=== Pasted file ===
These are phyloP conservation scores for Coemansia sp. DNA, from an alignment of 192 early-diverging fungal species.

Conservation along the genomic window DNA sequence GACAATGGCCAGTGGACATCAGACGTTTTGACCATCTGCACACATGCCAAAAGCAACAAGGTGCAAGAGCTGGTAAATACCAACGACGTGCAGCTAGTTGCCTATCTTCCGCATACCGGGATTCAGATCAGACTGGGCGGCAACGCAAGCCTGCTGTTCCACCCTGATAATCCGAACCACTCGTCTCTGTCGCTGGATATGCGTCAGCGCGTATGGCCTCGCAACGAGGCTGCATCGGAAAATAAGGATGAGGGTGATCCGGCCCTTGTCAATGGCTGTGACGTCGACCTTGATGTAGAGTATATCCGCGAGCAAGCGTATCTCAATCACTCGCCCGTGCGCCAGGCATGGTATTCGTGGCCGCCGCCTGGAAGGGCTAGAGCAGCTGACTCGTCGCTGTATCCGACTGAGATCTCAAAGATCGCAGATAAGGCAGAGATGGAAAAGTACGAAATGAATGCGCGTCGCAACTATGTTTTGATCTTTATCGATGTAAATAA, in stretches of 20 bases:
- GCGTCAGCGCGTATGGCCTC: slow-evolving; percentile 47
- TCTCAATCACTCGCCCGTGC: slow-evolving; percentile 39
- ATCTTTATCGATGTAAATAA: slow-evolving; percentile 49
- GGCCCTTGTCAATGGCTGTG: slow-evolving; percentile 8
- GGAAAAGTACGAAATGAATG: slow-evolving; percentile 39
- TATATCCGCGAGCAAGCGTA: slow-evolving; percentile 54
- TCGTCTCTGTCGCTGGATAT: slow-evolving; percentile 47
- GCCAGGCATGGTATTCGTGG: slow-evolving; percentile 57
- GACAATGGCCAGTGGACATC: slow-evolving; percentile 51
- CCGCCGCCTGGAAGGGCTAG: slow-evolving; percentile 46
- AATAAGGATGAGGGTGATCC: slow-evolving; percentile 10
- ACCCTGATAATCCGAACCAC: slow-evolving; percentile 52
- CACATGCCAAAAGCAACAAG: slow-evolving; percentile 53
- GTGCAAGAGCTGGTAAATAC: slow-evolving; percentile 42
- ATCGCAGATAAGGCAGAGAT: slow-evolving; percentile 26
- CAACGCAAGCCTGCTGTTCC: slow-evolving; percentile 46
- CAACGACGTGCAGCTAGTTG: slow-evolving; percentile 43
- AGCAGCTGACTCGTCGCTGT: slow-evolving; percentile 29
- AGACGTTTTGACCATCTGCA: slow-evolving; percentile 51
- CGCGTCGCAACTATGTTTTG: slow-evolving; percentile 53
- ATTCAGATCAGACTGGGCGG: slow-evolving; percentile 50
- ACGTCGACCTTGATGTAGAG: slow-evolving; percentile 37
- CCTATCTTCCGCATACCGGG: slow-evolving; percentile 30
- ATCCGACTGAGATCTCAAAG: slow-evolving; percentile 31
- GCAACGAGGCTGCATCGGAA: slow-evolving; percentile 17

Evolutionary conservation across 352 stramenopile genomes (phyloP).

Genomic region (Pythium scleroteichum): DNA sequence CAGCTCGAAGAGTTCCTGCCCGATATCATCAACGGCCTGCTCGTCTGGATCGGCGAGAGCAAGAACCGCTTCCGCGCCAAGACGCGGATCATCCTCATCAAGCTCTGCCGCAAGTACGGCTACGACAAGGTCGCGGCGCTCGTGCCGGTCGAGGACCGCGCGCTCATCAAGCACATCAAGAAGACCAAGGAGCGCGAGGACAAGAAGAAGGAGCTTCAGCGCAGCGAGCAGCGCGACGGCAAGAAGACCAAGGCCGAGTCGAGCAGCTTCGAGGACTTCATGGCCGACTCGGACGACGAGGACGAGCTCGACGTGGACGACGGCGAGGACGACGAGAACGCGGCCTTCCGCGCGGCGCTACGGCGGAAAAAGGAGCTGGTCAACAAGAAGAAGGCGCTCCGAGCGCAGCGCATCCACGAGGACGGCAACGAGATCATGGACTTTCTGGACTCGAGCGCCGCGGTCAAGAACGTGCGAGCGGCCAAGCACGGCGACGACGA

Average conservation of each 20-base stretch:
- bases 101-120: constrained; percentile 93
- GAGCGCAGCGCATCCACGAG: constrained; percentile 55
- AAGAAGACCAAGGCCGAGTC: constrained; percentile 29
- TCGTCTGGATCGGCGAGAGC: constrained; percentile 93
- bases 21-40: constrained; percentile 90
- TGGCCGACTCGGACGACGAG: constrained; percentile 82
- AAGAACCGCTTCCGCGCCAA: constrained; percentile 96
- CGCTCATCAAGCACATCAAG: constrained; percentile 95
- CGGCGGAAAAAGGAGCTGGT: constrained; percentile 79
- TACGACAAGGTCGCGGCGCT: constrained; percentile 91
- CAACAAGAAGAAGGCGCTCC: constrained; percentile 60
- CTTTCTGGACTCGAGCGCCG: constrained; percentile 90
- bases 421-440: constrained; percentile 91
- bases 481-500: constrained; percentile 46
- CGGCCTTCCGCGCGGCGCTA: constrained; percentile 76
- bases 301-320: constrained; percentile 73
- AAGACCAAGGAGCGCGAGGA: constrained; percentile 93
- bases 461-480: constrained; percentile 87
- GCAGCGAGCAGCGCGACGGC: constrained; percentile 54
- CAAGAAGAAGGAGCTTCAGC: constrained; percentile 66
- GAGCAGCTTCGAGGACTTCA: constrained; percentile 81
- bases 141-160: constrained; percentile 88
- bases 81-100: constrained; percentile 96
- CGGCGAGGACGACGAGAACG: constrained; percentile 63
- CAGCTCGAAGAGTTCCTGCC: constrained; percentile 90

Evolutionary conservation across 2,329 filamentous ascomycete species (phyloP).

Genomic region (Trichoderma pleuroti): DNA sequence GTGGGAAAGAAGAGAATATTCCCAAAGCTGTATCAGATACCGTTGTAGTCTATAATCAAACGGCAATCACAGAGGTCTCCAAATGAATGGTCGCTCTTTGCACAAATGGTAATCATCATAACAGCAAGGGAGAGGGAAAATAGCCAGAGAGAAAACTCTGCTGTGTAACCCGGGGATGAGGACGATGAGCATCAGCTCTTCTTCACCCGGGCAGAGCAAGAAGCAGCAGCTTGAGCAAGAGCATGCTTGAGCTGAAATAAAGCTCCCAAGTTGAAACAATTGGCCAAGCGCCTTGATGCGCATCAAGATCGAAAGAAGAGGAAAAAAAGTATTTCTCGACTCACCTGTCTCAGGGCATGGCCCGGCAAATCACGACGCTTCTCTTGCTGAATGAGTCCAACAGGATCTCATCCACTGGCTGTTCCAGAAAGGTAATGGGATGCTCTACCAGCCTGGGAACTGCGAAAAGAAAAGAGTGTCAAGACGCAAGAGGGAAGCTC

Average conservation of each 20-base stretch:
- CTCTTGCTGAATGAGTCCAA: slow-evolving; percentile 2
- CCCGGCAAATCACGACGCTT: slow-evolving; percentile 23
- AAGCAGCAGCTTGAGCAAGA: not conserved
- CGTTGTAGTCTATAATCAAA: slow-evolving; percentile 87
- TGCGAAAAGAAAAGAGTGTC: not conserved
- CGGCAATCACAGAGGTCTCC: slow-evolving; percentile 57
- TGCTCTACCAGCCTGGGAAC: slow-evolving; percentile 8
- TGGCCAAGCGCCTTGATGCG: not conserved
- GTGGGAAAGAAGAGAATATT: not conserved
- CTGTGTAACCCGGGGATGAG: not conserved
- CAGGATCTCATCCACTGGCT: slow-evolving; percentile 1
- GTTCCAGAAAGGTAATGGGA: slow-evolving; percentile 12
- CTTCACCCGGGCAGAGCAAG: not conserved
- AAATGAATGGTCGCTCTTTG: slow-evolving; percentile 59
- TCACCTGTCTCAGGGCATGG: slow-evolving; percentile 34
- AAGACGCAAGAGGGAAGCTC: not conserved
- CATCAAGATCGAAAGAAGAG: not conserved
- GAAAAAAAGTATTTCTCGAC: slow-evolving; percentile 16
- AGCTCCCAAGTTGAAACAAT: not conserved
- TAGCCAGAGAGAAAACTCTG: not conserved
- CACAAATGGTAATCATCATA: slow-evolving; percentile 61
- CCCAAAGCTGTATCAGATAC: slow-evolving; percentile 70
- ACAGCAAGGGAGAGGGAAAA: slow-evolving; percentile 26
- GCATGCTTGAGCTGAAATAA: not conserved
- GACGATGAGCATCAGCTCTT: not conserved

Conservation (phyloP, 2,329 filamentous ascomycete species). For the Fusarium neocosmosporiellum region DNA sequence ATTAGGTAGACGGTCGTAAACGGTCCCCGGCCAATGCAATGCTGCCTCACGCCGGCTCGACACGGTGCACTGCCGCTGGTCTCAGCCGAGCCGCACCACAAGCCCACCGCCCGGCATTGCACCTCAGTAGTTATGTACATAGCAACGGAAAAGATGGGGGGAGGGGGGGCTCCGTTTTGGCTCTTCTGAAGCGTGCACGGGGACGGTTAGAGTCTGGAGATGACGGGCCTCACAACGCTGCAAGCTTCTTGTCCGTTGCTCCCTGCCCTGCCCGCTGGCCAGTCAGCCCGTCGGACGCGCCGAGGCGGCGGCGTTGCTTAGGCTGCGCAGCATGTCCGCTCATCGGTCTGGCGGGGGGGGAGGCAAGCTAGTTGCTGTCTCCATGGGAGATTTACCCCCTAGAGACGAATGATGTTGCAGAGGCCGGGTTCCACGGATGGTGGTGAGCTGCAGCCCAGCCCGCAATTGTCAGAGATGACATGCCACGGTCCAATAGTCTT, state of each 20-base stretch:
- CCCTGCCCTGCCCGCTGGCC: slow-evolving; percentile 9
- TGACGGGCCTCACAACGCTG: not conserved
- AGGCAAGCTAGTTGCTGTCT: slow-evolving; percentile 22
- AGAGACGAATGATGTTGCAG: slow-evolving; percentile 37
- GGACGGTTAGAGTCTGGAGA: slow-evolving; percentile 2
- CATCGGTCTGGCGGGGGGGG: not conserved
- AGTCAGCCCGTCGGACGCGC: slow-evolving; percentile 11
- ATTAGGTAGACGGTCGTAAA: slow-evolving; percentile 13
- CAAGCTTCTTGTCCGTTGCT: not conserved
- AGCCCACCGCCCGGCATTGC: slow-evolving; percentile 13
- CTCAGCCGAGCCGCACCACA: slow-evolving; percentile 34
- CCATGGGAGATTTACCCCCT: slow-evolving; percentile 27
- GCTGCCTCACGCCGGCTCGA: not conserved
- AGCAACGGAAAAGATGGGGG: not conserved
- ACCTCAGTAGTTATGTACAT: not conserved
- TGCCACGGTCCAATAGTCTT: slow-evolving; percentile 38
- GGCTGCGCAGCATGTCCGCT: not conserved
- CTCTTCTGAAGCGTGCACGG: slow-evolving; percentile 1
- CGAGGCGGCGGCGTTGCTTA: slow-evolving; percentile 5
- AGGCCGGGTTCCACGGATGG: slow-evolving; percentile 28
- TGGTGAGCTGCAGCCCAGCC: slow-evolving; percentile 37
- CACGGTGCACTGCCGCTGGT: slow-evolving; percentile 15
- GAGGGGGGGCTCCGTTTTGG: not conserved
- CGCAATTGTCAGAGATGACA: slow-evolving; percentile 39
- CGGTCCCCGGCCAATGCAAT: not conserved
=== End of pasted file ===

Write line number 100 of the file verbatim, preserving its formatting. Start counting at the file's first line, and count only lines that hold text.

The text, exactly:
- TGCCACGGTCCAATAGTCTT: slow-evolving; percentile 38